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Nutritional and genetic assessment of Traditional Greek Wheat Varieties.
1, 2 , 1 , 1, 3 , * 1, 2
1  Institute of Applied Biosciences, Centre for Research and Technology Hellas, Thermi, 57001 Thessaloniki, Greece
2  Department of Food Science and Nutrition, University of the Aegean, Myrina, 81400 Lemnos, Greece
3  Department of Medicine, Aristotle University of Thessaloniki, 54154 Thessaloniki, Greece
Academic Editor: Manuel Viuda-Martos (registering DOI)

Research has highlighted the nutritional benefits of ancient grains, especially emmer (Triticum dicoccum) and einkorn (Triticum monococcum), compared to modern wheat varieties, focusing on their higher levels of antioxidants and phytochemicals [1-4]. In this study, grains from traditional old Greek wheat varieties were evaluated and compared to commercial cultivars, like Simeto and Mexicali 81, in an effort to assess differences and eventually valorize local products. The samples studied in this research included emmer and einkorn as well as common wheat and durum wheat grains. The Internal Transcribed Spacer 2 (ITS2) nuclear region was amplified and sequenced as a barcode for species identification, allowing einkorn discrimination. The total content of bound and free polyphenols and flavonoids, as well as the antioxidant activity of bound and free compounds was also determined. Additionally, the level of variation of fatty acids was determined in all samples by gas chromatography. The results showed that local old landraces of emmer and einkorn had the highest polyphenol content, 2.2 and 3.1 times higher than the average value of durum wheat, respectively. Regarding the total flavonoid content einkorn and emmer had higher content than common wheat. The antioxidant activity of free or bound compounds was of the same level, at about 20-25% higher in both einkorn and emmer compared to common wheat. The results of this study demonstrate the high nutritional value of old local landraces underlining the importance of maintaining genetic material able to perform in a low input and environmental sustainable agriculture.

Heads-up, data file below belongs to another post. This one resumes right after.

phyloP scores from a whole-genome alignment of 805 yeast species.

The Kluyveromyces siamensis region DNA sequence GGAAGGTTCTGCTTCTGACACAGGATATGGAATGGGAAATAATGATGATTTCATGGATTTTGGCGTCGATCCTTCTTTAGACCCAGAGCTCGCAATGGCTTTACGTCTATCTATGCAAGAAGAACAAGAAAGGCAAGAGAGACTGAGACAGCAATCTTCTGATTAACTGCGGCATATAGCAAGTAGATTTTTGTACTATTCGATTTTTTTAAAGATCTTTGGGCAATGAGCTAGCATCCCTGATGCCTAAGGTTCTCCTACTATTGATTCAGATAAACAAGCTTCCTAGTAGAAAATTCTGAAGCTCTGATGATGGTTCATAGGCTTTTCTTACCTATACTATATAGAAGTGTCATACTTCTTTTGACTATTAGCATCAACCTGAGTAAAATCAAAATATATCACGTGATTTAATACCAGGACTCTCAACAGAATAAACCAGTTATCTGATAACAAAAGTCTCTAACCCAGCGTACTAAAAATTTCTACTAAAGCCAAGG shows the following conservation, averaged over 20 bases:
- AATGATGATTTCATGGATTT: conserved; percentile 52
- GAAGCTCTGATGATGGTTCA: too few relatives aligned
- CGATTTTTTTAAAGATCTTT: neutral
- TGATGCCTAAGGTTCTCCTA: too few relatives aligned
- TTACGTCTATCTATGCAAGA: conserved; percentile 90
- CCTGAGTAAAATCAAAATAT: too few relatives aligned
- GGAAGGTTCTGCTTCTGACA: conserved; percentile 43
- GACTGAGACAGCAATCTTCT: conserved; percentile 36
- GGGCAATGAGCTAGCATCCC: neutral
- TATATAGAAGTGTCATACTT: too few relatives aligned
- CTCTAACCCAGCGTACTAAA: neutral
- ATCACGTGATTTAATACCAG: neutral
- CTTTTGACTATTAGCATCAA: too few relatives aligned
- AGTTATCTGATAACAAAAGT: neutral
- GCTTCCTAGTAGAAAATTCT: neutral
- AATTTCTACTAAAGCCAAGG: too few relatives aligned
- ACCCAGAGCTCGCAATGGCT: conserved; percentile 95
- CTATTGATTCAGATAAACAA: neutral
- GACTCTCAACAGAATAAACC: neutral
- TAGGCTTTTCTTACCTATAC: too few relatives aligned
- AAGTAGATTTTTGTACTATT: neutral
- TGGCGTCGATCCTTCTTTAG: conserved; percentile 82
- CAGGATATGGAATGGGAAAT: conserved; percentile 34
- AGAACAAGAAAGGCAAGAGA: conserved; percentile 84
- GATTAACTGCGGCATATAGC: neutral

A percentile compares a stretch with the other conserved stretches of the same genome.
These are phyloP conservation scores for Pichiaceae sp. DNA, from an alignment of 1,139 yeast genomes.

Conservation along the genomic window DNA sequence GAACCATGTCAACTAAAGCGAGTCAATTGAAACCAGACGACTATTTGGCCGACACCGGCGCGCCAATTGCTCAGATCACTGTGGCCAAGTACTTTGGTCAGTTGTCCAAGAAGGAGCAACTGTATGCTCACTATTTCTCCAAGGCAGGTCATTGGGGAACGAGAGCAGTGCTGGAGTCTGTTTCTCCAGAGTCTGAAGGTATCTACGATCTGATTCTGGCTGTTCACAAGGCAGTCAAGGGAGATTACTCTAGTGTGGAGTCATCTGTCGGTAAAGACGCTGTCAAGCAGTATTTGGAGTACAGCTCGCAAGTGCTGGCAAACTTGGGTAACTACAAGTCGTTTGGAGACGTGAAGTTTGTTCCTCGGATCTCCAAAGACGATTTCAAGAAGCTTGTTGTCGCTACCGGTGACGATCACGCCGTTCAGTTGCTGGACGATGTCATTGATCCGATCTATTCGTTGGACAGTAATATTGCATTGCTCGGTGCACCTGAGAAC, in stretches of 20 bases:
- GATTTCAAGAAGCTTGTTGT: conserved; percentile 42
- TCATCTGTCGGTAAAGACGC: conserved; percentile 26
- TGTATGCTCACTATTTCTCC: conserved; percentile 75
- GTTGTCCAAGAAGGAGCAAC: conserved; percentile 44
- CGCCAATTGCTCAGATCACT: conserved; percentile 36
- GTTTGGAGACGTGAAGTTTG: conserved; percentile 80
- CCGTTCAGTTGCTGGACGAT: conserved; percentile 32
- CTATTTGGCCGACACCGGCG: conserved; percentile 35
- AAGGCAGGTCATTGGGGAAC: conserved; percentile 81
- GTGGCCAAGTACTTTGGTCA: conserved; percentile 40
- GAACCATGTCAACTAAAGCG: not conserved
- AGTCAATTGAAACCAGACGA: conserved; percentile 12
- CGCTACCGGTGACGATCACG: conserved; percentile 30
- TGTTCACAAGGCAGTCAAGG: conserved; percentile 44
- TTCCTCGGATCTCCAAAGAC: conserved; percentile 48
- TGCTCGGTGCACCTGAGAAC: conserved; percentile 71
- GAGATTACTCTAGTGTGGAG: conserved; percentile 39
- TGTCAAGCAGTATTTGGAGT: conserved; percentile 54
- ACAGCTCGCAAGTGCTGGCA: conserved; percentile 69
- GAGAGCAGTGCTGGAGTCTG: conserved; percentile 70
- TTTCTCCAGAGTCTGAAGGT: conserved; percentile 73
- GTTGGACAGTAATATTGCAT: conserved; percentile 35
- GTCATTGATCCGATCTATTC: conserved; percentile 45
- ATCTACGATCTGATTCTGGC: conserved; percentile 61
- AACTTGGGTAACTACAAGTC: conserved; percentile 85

Keywords: Biochemical analysis; Nutritional value; Plant barcoding